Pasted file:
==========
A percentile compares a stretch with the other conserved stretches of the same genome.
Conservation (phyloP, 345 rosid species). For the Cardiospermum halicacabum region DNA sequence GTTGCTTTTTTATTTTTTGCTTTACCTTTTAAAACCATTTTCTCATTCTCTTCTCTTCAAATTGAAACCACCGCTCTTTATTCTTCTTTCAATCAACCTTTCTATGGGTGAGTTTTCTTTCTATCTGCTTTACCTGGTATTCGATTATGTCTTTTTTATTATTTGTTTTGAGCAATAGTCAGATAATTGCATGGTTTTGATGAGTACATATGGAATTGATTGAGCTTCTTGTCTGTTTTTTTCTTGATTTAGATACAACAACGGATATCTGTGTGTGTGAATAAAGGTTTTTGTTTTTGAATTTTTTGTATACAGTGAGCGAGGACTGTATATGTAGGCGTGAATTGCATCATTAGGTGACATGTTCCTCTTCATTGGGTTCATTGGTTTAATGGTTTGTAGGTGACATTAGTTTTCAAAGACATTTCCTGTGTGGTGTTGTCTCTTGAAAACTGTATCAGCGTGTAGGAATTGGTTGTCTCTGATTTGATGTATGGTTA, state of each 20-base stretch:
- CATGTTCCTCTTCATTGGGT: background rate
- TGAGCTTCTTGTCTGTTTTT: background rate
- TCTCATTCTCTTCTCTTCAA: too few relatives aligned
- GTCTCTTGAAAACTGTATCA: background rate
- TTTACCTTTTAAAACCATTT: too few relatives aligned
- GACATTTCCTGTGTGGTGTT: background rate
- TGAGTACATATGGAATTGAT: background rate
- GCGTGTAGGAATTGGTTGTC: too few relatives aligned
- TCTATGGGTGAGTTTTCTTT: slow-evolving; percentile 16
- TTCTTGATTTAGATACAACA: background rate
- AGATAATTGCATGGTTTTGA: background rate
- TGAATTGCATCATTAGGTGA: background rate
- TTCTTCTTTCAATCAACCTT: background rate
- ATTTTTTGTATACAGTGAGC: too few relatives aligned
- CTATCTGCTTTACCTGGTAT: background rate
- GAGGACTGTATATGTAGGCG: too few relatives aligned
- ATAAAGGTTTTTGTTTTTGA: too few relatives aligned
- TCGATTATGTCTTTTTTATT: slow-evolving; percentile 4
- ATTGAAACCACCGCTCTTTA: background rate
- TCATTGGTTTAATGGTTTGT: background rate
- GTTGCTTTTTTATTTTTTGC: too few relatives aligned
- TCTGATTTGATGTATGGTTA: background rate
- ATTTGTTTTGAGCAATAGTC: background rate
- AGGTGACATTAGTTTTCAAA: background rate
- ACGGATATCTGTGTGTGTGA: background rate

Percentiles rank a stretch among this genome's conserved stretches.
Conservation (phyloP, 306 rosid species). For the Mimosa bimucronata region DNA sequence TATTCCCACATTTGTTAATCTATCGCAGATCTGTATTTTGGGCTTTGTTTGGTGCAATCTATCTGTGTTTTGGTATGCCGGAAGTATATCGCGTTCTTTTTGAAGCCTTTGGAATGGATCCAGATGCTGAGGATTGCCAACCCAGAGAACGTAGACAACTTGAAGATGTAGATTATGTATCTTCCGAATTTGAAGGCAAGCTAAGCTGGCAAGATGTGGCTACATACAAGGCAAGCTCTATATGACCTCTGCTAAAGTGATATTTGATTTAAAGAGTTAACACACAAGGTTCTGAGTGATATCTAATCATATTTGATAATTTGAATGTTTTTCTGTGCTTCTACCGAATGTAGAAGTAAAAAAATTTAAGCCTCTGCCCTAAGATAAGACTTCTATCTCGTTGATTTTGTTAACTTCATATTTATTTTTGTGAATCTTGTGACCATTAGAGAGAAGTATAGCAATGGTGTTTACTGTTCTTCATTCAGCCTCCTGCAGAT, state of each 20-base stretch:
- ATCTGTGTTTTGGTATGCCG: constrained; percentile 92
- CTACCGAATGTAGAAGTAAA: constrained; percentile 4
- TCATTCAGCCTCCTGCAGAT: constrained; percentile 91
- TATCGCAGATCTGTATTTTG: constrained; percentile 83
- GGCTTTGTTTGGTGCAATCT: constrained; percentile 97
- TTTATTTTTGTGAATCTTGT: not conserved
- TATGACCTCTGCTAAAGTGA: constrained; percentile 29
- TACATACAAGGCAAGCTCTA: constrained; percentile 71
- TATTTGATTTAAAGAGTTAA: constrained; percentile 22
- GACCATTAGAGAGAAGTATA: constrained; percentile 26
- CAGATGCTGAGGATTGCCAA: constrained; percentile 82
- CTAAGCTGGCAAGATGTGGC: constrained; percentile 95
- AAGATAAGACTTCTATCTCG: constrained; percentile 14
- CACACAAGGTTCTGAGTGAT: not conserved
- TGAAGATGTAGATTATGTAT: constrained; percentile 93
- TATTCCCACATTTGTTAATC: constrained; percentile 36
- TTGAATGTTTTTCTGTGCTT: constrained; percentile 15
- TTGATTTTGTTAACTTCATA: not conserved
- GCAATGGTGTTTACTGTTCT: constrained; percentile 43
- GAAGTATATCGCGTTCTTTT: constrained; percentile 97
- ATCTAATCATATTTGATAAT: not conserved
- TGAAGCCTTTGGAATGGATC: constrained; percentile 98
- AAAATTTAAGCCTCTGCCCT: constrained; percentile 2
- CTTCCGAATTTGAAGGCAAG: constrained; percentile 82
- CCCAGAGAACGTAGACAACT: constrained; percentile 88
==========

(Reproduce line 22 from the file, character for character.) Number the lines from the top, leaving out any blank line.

- TCATTGGTTTAATGGTTTGT: background rate